Until the day her plane disappeared over the South Pacific in 1937, Amelia Earhart claimed one primary goal in her life, and that was the advancement of the achievements of women. Her final journey, a flight around the world which she almost completed, would have been a first for either a man or a woman, and served as a clear example of how far Amelia Earhart was willing to go to prove the ability of women to be airplane pilots...or whatever else they wanted to be.
Earhart was born in Kansas in 1897, and grew up throughout the Midwest. She served as a nurse's aide in a Canadian military hospital during World War I, and after the war, she returned to college to study for a year before she moved to California. It was in Los Angeles in 1921, that Amelia took up flying. After only months of lessons, she was soloing and setting records. Before the decade was finished she would become the first woman to fly across the Atlantic Ocean.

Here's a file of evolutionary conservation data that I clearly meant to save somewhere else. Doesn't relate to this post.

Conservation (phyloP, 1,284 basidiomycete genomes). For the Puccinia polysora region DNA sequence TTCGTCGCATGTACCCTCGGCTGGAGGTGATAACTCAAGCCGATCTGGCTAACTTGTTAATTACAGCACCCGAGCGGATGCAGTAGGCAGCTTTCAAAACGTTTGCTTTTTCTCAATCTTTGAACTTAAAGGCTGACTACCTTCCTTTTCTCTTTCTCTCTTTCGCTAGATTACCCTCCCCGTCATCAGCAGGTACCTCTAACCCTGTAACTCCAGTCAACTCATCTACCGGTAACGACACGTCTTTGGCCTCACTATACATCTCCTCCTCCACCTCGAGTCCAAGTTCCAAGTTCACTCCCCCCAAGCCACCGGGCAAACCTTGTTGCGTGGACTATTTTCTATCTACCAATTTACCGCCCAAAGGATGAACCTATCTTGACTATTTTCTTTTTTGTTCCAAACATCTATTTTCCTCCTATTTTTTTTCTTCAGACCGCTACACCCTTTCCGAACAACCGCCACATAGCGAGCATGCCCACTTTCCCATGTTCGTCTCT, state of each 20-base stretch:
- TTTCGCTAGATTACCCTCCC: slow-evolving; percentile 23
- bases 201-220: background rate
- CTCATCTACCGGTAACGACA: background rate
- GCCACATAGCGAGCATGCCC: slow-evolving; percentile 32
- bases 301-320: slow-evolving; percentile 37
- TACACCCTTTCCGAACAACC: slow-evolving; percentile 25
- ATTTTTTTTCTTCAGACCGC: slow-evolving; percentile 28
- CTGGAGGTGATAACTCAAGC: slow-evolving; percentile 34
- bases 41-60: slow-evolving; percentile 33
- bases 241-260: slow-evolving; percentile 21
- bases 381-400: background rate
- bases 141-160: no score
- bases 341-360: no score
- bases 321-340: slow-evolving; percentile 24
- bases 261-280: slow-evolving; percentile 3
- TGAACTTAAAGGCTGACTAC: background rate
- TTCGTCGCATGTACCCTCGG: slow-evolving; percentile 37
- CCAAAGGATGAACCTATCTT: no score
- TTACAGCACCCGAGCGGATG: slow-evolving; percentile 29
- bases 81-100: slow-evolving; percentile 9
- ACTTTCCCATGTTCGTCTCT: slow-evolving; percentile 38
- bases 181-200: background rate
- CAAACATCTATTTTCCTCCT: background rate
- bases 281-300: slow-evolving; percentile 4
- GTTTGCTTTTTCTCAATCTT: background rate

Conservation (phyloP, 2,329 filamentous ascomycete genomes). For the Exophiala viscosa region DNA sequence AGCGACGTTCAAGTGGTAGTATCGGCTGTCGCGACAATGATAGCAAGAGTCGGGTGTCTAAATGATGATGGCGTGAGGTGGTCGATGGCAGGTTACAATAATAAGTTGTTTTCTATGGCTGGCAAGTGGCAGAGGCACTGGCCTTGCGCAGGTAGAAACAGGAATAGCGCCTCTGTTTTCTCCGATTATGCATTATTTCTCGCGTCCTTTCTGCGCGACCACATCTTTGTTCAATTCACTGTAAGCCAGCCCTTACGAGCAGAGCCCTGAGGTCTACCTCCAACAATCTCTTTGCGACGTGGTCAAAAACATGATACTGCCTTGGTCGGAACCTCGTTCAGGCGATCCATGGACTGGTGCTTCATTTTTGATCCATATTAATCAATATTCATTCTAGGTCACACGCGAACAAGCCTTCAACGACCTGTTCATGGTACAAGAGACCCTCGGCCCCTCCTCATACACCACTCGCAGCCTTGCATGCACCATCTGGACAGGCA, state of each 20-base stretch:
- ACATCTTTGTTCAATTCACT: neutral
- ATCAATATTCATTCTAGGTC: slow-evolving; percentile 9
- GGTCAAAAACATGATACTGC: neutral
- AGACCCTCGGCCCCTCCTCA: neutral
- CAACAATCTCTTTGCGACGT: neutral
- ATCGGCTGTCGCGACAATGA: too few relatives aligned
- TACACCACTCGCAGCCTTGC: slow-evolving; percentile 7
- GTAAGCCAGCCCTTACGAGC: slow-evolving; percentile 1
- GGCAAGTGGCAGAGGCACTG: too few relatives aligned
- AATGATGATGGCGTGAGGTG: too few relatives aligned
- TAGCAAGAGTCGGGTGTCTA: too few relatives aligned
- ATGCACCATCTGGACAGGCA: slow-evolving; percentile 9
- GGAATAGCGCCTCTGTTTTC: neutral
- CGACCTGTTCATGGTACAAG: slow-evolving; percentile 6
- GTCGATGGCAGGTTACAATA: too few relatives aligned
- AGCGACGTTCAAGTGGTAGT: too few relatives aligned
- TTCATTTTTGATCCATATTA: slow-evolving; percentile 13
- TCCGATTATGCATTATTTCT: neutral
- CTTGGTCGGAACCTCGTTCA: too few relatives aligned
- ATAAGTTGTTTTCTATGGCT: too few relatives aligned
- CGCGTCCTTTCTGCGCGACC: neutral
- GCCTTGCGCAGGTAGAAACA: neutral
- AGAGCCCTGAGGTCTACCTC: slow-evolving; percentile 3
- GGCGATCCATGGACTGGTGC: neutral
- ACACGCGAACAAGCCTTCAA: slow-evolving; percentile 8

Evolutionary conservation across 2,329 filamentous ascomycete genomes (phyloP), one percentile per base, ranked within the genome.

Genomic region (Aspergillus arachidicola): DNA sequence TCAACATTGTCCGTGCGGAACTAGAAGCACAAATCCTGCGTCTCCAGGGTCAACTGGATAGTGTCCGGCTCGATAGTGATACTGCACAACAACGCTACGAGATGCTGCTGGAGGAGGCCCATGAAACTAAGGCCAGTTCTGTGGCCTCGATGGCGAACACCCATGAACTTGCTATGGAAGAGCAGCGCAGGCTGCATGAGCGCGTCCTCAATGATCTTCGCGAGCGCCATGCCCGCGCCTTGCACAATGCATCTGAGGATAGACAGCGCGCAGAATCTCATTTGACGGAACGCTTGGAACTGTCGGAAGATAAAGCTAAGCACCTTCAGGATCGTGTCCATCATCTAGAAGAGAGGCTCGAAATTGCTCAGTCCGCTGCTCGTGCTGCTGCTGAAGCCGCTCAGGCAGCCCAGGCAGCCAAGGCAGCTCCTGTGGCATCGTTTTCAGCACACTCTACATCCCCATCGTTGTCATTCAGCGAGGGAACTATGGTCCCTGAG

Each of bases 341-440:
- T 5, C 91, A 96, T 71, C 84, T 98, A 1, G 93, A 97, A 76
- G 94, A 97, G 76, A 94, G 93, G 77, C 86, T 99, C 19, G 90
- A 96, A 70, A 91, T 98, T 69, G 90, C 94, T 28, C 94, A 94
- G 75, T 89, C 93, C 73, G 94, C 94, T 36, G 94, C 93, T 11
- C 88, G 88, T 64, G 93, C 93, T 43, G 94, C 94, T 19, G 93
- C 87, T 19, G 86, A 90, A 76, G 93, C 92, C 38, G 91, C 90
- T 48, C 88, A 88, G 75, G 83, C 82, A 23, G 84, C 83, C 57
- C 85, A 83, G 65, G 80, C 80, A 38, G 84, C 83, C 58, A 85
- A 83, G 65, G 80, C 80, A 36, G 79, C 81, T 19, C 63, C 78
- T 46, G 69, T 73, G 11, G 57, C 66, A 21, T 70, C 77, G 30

They called her "Lady Lindy" after the famous pilot Charles Lindburgh, but Amelia Earhart was very much her own woman. Patricia Lauber's biography of the famous pilot is rich with information on Amelia's life and the times in which she lived. Plenty of photographs and maps are included to tell the story of this remarkable woman, who when she disappeared in 1937, was known throughout the world as a model of grace and determination.